Pro Stock Motorcycle — 1. Karen Stoffer, Suzuki, 6.875, 195.59  vs. 16. Angie Smith, Victory, 7.047, 188.89; 2. Jim Underdahl, Suzuki, 6.880, 195.85  vs. 15. Chip Ellis, Buell, 7.013, 193.54; 3. Hector Arana Jr, Buell, 6.893, 196.73  vs. 14. Matt Smith, Victory, 6.987, 190.78; 4. Angelle Sampey, Buell, 6.893, 194.55  vs. 13. Freddie Camarena, Suzuki, 6.978, 195.56; 5. LE Tonglet, Suzuki, 6.901, 195.36  vs. 12. Scotty Pollacheck, Buell, 6.952, 192.22; 6. Jerry Savoie, Suzuki, 6.906, 193.88  vs. 11. Shawn Gann, Buell, 6.948, 192.41; 7. Hector Arana, Buell, 6.909, 195.62  vs. 10. Andrew Hines, Harley-Davidson, 6.941, 193.10; 8. Eddie Krawiec, Harley-Davidson, 6.912, 193.90 vs. 9. Steve Johnson, Suzuki, 6.934, 193.40.  Did Not Qualify: 17. Chaz Kennedy, 7.051, 189.79; 18. Joe DeSantis, 7.098, 190.73; 19. Mike Berry, 7.120, 188.99; 20. Redell Harris, 7.149, 187.99; 21. Eddie Reed, 7.167, 189.76; 22. Roy Olsen, 7.398, 177.98.

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Mario Andretti says Colton Herta could be next American star in F1

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Mario Andretti’s last Formula One victory is also the last by an American driver in more than 42 years on the international open-wheel road racing series.

If you had told Andretti that while he was celebrating on the Grand Prix of the Netherlands podium on Aug. 27, 1978 at the Vandzoort circuit, he wouldn’t have believed it.

“Absolutely not,” Andretti told Kyle Petty during the most recent “Coffee With Kyle” episode (video above). “It’s a shame. Somehow we have so much talent here, and either there’s no invitation or something there. But I think it’s time to give some of this young talent that, in my opinion, is absolutely capable.”

The Dutch GP was the last of Andretti’s 12 victories in F1 and came during his championship season. No one since has come close to matching his success in F1.

Mario Andretti drives his Lotus-Ford to victory in the 1978 Grand Prix of the Netherlands (Bernard Cahier/Getty Images).

Andretti’s son, Michael, took a full-time ride with McLaren in 1993 but left with three races remaining in a season marred by crashes and mechanical problems.

Scott Speed was the last American to run a full F1 season in 2006, and Alexander Rossi made the most recent F1 start by a U.S. driver in 2015. Rossi has said he has no desire to return to racing in Europe after winning the 2016 Indianapolis 500 and becoming an IndyCar championship contender.

But Mario Andretti believes Andretti Autosport has another rising star with F1-caliber ability.

“Colton Herta is one that comes to mind,” Mario Andretti said. “As a young lad, his dad sent him to Europe, he was doing Formula 3, and he knows most of the circuits there. He’s trained. He’s showed in his rookie season and won some premium races at COTA (and Laguna Seca), beat two of the very best Indy has to offer (in) Will Power and Scott Dixon.

“This is one kid I’d love to see him get a break over there to fly the U.S. colors again.”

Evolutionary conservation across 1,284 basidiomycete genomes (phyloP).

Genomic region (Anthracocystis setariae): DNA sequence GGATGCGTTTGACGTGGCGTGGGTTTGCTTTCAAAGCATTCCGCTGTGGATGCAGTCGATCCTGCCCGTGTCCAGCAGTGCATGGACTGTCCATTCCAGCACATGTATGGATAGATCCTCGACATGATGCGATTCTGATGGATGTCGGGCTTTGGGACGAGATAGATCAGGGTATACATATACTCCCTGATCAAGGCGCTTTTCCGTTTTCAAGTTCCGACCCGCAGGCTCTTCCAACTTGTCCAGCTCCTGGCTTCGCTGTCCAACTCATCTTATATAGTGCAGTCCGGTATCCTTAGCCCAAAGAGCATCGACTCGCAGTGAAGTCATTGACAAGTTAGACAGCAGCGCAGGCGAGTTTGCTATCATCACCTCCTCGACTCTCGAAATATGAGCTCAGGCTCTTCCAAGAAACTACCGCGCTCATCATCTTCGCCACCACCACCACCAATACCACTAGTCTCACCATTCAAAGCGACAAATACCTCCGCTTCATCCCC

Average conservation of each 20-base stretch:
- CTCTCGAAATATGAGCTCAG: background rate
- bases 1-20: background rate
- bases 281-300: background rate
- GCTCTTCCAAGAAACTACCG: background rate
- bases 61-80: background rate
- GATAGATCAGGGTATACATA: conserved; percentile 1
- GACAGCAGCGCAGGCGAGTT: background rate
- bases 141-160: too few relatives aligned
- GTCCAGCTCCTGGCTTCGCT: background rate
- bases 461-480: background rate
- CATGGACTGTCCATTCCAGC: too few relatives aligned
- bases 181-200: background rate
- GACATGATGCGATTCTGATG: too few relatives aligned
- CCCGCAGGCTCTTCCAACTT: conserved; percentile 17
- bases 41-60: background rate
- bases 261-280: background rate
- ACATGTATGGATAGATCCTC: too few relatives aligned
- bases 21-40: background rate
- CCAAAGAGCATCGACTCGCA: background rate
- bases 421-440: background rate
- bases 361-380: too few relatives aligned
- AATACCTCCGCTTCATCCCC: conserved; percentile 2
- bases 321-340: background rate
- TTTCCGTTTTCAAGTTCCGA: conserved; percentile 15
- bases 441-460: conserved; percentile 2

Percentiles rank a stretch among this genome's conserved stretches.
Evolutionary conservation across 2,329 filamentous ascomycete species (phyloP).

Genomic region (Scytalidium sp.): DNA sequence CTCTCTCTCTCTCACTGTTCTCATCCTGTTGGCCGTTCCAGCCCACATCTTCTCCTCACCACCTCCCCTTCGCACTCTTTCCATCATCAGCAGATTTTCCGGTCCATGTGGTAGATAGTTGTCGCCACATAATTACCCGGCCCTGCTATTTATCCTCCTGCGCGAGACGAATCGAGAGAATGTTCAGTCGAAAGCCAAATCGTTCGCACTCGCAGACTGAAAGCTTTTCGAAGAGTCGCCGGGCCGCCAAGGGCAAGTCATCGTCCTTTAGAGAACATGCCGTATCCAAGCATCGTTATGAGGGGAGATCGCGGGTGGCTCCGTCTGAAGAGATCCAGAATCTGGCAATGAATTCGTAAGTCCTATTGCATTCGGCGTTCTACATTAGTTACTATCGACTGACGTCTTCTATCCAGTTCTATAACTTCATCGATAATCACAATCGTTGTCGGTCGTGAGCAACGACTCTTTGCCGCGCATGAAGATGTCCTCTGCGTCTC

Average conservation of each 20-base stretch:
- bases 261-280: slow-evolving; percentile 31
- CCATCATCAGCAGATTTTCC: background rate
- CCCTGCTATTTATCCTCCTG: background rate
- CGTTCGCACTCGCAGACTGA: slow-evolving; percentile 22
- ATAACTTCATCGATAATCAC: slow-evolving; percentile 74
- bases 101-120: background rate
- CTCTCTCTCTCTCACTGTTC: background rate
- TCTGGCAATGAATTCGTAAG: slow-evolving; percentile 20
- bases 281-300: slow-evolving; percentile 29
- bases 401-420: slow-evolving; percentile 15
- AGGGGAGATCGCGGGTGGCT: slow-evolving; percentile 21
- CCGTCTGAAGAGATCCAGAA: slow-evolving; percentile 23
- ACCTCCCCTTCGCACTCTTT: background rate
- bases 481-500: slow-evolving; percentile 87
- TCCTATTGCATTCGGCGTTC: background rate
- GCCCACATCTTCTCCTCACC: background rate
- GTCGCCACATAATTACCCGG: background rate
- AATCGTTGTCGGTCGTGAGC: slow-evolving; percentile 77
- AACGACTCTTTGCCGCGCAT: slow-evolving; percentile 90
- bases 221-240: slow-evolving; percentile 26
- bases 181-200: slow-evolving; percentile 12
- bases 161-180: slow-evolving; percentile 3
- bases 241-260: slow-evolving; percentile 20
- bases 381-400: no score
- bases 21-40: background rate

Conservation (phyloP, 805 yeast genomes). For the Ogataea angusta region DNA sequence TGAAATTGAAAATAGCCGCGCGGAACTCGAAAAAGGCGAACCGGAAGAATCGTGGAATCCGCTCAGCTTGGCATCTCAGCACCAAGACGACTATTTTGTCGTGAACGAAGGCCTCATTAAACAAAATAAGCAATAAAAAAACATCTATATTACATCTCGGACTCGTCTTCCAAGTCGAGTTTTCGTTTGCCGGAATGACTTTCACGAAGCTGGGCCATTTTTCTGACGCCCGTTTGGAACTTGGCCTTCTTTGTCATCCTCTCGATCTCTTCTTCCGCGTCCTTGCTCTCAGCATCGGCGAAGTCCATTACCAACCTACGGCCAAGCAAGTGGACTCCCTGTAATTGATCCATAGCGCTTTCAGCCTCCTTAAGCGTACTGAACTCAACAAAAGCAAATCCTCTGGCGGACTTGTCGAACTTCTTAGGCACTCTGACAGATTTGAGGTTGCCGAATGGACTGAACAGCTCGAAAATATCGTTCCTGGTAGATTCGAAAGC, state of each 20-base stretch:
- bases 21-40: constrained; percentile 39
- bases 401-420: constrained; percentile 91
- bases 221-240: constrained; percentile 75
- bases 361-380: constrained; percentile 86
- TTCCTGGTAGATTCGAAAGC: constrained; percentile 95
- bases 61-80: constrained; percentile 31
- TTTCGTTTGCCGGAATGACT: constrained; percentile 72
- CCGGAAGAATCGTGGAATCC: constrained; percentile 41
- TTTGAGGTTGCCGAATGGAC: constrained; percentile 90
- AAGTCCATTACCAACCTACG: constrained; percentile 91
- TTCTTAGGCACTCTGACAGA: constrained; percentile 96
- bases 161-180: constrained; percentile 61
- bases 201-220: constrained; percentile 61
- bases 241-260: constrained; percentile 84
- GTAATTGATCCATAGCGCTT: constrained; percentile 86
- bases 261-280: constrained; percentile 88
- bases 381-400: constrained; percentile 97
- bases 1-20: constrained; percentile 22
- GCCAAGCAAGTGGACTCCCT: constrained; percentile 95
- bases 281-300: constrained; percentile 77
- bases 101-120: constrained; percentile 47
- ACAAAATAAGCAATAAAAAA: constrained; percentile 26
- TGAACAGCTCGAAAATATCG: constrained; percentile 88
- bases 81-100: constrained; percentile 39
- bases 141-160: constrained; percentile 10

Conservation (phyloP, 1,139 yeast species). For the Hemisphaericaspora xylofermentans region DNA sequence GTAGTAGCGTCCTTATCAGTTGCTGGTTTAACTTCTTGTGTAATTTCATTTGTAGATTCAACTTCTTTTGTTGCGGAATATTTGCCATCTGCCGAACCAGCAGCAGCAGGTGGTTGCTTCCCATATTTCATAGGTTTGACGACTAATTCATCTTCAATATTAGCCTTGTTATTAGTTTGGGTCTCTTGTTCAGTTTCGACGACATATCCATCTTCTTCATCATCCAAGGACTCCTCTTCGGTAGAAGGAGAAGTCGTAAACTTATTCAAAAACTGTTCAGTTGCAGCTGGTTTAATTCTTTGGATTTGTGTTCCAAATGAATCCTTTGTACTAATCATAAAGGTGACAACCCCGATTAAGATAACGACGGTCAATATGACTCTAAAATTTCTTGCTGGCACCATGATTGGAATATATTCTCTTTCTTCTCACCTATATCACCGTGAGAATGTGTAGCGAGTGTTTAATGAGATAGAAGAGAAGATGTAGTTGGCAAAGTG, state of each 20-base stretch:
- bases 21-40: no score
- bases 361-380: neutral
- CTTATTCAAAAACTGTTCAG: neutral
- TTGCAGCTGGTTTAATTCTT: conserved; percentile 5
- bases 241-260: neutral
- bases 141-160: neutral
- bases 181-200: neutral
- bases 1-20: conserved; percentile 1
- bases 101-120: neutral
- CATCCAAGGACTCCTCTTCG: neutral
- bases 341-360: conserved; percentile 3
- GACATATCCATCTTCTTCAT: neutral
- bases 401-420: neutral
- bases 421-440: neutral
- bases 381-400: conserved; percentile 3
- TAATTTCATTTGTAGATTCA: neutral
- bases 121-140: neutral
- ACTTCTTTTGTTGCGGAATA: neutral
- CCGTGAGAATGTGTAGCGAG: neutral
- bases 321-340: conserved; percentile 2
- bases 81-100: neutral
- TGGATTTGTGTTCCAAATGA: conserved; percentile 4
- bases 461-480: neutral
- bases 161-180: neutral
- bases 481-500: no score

Herta, 20, seems interested in exploring an F1 leap over the next few years. After winning Sept. 13 at Mid-Ohio from the pole position (his third career victory in the NTT IndyCar Series), the No. 88 Dallara-Honda driver is ranked fourth in the standings in his sophomore year and regarded as one of the series’ top prospects.

Herta recently told RACER.com “I’d love to give Formula 1 a crack” but said he also would be happy driving in IndyCar and IMSA.

A naturalized U.S. citizen who told Petty about spending several years with his family in an Italian refugee camp before coming to America, Mario Andretti said F1 brought an enormous sense of patriotic pride.

“Formula One is like the Olympics in a sense,” he said. “You’re in a different country, a different continent. When you earn that highest step of the podium, they play your national anthem. That’s when you take nothing for granted. You feel like I’m representing my country, and the proudest moments are those.

“I’d just like to see some other American drivers experience that. It’s time.”

Mario Andretti with four-time NASCAR champion Jeff Gordon and six-time Formula One champion Lewis Hamilton before the Nov. 22, 2015 season finale at Homestead-Miami Speedway (Jared C. Tilton/NASCAR via Getty Images).

During the “Coffee With Kyle” conversation, Andretti also discussed:

–His versatility as a winner in IndyCar, sports cars, NASCAR and Formula One;

–His 1967 Daytona 500 victory and how he enjoyed racing with crew chief Jake Elder at the famed Holman-Moody team;

Mario Andretti Colton Herta
Mario Andretti and Kyle Petty saluted “The King” by wearing their Richard Petty-style hats during the latest “Coffee With Kyle” (NBCSN).

–Why he delayed his entry to F1 for a few years because of his earnings power in IndyCar. “I always say I’d race for free, but at the same time, you’re thinking of family and the future,” he said. “It was in the back of your mind that you can’t give up the earning power of IndyCar. That kept me from going full time in Formula One, but I always said that sometime in my career, I’d have to devote a period to Formula One.”

–On what it was like racing in an era when driver deaths were more prevalent. “If you’re going to do this, you’re not going to dwell on those negatives,” Andretti said. “There’s no way. You knew it was present. Especially in the ‘60s at the beginning of the season at the drivers meetings, you couldn’t help but look around and say, ‘I wonder who is not going to be here at the end of the season.’ We’d lose four to five guys. In ’64, we lost six guys.

“It’s something if you dwell on that, you’re going to take on a different profession. It’s a desire and love to want to drive that overcame all that and then the confidence it’s not going to happen to me. And then you pray.”

Watch the full “Coffee With Kyle” episode in the video above or by clicking here.

Mario Andretti looks on before the 103rd Indianapolis 500 on May 26, 2019 (Chris Graythen/Getty Images).